LETTER OF THE DAY - Mugabe or no Mugabe, our men must change
THE EDITOR, Sir:
While Robert Mugabe has made some sweeping generalisations which could ignite some democratic fires, I deem it as a classic case of the pot calling the kettle black. Jamaica has had a rich diplomatic history with many countries on the African continent, and I find his comments rather unfortunate, to put it mildly.
Mr Mugabe is no knight in shining armour, and his leadership of his country does not put him in a position to chastise and criticise anybody else. Zimbabwe is no paradise, but it's always better to trash-talk your neighbour's yard if it is dirty.
Mr Mugabe's comments should do more than just spark debate. It should provide a serious opportunity for some introspection by every Jamaican.
In this our 50th year of Independence, many of our young people, particularly our men, are not as forward-thinking as we would like them to be. We have quite a few who have dubbed themselves 'flossing kings', among other things, and who glorify the use of marijuana and alcohol to prove that they are real men.
I have no problems with comments being made about my country, because people will always talk. But we cannot hit back and say his claims are false because we see it every day. It behoves us, both at the individual and policy levels, to sort out our affairs.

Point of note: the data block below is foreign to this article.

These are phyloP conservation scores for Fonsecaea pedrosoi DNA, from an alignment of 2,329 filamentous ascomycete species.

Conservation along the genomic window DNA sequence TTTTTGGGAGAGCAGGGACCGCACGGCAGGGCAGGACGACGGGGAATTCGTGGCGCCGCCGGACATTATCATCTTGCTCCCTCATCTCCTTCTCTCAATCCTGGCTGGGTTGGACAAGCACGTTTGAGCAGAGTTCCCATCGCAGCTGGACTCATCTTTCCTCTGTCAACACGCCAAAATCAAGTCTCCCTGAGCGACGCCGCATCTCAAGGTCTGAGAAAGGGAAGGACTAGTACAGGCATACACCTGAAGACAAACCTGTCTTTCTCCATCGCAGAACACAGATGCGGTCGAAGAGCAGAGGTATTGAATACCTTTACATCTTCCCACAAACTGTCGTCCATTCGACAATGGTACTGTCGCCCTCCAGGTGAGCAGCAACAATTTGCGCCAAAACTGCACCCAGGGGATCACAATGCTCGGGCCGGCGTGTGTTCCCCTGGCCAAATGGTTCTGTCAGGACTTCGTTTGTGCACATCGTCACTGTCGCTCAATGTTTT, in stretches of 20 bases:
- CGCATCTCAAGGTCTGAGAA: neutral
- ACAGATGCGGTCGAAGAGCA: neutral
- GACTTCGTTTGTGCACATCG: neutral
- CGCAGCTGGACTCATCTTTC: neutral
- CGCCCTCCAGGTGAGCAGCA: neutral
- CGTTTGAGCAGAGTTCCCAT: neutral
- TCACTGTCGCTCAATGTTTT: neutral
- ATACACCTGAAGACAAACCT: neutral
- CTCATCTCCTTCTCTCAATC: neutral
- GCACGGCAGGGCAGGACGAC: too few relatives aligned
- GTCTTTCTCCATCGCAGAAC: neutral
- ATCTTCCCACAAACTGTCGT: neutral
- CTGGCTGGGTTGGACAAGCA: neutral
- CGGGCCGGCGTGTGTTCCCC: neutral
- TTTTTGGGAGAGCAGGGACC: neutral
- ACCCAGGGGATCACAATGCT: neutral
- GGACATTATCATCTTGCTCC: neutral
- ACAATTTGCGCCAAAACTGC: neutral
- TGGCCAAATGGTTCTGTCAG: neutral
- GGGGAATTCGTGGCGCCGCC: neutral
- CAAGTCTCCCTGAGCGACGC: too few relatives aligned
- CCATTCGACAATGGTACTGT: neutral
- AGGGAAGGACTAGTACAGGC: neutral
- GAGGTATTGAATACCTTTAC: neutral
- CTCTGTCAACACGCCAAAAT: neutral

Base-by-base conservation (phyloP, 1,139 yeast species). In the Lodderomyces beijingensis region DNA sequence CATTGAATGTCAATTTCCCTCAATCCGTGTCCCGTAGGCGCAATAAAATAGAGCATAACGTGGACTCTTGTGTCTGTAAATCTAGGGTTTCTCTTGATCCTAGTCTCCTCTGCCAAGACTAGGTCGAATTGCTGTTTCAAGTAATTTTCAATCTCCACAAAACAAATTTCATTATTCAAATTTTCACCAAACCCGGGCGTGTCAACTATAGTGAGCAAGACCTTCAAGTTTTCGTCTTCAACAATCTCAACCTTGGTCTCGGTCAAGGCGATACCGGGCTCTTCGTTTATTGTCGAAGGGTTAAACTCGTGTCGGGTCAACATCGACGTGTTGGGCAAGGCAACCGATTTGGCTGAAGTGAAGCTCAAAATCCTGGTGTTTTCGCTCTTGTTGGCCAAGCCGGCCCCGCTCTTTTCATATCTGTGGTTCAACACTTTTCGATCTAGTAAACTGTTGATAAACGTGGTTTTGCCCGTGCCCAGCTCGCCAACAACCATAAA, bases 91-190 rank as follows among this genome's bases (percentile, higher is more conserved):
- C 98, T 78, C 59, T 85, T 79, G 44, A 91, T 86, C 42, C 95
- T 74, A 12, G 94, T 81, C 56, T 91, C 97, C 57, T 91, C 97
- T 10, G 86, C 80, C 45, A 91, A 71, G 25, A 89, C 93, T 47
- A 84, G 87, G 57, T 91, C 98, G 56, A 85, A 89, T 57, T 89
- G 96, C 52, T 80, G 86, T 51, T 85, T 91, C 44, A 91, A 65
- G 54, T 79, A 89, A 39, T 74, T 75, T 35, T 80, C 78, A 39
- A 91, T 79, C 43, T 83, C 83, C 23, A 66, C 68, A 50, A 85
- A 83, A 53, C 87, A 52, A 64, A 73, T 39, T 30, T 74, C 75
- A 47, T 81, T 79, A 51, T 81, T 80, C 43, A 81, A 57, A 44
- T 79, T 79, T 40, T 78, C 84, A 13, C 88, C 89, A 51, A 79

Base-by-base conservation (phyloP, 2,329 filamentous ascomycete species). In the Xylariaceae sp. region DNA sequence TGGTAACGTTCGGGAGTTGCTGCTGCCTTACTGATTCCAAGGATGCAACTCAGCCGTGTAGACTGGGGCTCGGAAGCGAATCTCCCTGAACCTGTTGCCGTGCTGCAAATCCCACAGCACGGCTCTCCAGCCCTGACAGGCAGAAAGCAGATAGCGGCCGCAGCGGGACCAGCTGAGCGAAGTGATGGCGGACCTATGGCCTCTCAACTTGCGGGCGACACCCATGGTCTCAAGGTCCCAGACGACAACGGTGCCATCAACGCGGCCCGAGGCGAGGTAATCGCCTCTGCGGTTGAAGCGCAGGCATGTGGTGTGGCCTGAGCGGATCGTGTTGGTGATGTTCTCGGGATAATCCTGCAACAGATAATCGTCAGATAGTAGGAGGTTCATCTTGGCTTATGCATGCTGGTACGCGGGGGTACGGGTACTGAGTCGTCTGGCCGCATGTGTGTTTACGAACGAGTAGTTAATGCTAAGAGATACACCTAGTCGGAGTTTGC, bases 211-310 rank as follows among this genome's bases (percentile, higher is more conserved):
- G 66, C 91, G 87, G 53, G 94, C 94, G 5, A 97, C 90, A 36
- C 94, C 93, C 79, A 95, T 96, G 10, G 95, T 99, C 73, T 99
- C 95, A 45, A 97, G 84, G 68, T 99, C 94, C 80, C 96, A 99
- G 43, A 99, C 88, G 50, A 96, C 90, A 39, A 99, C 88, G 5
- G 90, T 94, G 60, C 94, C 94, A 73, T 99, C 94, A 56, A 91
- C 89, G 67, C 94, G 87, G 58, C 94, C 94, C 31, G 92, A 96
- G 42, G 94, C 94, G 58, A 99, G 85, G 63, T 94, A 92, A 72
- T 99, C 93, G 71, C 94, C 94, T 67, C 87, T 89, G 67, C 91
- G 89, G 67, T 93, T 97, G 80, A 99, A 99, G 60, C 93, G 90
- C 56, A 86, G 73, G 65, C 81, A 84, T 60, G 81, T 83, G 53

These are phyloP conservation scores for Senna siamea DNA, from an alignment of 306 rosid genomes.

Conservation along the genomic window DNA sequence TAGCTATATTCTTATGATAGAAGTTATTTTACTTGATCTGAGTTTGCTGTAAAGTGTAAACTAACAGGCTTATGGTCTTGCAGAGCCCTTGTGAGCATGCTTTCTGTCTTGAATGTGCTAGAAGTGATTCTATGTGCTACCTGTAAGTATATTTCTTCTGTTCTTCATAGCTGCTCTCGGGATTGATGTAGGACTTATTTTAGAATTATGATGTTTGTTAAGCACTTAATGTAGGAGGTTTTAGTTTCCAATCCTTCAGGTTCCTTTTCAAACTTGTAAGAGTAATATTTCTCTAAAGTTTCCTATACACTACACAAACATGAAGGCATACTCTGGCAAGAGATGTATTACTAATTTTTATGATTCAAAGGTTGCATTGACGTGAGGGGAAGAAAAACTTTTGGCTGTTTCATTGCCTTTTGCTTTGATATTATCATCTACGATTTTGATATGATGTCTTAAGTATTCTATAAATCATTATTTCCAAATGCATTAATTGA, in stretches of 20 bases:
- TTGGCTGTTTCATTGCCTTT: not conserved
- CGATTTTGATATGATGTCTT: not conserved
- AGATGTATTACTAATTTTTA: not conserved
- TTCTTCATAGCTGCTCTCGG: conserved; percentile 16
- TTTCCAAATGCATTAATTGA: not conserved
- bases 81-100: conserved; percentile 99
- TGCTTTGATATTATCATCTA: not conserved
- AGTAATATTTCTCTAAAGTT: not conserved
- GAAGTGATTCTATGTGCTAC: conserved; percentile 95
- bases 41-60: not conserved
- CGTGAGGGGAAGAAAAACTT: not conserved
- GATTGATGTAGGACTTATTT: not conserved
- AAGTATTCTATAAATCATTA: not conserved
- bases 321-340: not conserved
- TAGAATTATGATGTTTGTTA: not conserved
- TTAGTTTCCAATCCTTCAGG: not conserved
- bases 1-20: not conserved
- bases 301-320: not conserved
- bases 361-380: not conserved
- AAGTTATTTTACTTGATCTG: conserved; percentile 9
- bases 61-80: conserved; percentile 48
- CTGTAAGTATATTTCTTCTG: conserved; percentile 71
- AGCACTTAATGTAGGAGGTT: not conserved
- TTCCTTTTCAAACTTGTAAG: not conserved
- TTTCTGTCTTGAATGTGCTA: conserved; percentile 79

Salvage our image
I find it ironic that Mr Mugabe holds one of our national honours and has seen it fit to criticise us. But can we blame him? What are we doing to protect our image and to fix our problems?
We need to change the psyche of our young men so that they can aspire to become more than area dons, extortionists and even a more recent phenomenon, 'loader boys'. We need programmes to help our young men to unearth their talents, because the current classroom is not engineered for them to excel.
So many of our young men are wasting their lives away trying to find their way out of their situations by less-than-honourable means. If we don't, many more Mugabe-like statements will constantly reappear, tarnishing our already tattered image that our athletes and many other upstanding Jamaicans have helped us to resurrect over the past few years.